Date of Award


Degree Type


Degree Name

Doctor of Philosophy (PhD)


Counseling and Psychological Services

First Advisor

Y. Barry Chung - Chair

Second Advisor

Melissa Alves

Third Advisor

Catherine Chang

Fourth Advisor

Phillip Gagne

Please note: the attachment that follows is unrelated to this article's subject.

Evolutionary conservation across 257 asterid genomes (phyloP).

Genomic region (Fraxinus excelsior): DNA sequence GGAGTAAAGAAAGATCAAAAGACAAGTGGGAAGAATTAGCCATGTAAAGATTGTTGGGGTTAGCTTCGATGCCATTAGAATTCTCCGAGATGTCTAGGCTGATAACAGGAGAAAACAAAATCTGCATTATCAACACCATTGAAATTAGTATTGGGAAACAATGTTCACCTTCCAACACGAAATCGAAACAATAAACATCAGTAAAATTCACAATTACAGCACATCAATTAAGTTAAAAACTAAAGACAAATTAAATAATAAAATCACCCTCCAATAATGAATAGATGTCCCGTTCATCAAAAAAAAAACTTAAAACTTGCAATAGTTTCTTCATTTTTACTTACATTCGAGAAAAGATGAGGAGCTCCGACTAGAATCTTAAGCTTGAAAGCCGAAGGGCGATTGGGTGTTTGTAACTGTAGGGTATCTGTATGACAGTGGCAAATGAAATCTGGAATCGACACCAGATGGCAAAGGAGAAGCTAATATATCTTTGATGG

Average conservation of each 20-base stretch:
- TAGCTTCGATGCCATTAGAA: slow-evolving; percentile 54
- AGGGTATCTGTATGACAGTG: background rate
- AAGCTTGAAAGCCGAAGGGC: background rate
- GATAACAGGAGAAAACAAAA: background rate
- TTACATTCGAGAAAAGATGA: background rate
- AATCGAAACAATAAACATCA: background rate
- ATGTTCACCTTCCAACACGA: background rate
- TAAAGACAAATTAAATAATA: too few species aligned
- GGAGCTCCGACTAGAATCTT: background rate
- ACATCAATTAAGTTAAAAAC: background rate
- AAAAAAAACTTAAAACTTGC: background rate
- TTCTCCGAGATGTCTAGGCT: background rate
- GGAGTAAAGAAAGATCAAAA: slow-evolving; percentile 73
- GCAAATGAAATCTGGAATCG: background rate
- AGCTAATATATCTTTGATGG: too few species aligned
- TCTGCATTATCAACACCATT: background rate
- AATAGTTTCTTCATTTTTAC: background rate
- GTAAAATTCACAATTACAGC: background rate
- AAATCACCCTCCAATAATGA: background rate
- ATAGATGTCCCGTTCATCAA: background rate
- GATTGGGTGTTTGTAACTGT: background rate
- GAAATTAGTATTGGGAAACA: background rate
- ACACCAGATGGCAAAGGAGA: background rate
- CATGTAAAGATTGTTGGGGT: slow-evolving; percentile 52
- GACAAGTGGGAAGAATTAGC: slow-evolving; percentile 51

Racism has been identified as a profoundly traumatic and a psychologically damaging experience affecting Black people (Harrell, 2000; White & Parham, 1990; Williams & Williams-Morris, 2000). It has been theorized that one of the most devastating effects racial oppression (i.e. racism and discrimination) is the internalization of that oppression (Bailey, Chung, Williams, & Singh, 2006; Speight, 2007). Speight (2007) argued that an understanding of racism would be incomplete without considering how it is internalized. Internalized racial oppression is the process through which Black people consciously and unconsciously internalize and accept the dominant White culture’s oppressive actions and beliefs towards Black people, while at the same time rejecting an African worldview and cultural motifs (Bailey, Chung, Williams, & Singh, 2006). Internalized racial oppression is believed to adversely affect the psychological health of Black people. This study examined the construct validity of the Internalized Racial Oppression Scale (IROS; Bailey et al., 2006) through the use of confirmatory factor analysis and social desirability. Additionally, this study investigated internalized racial oppression as a predictor of the endogenous factors of Psychological Distress, Psychological Well-Being, Personal Self-Esteem, Collective Self-esteem, and Life Satisfaction through the use of latent variable path analysis. It was hypothesized that, similar to racial oppression; greater levels of internalized racial oppression will predict greater psychological distress, lower psychological well-being, lower personal self-esteem, lower collective self-esteem, and lower satisfaction with life among Black college students. Three hundred seventy Black students (Cohort 1 = 102, Cohort 2 = 268) participated in this study. Cohort 1 consisted of students recruited from a predominately White university in the Southeastern region of the United States. Cohort 2 consisted of a national sample of students. Participants from Cohort 1 completed a pencil and paper survey, while the participants from Cohort 2 completed a survey via online. The results supported the factorial structure of the IROS. Further, the results found that the IROS was a predictor of psychological distress, psychological well-being, collective self-esteem, and satisfaction with life. Implications for research and practice are discussed.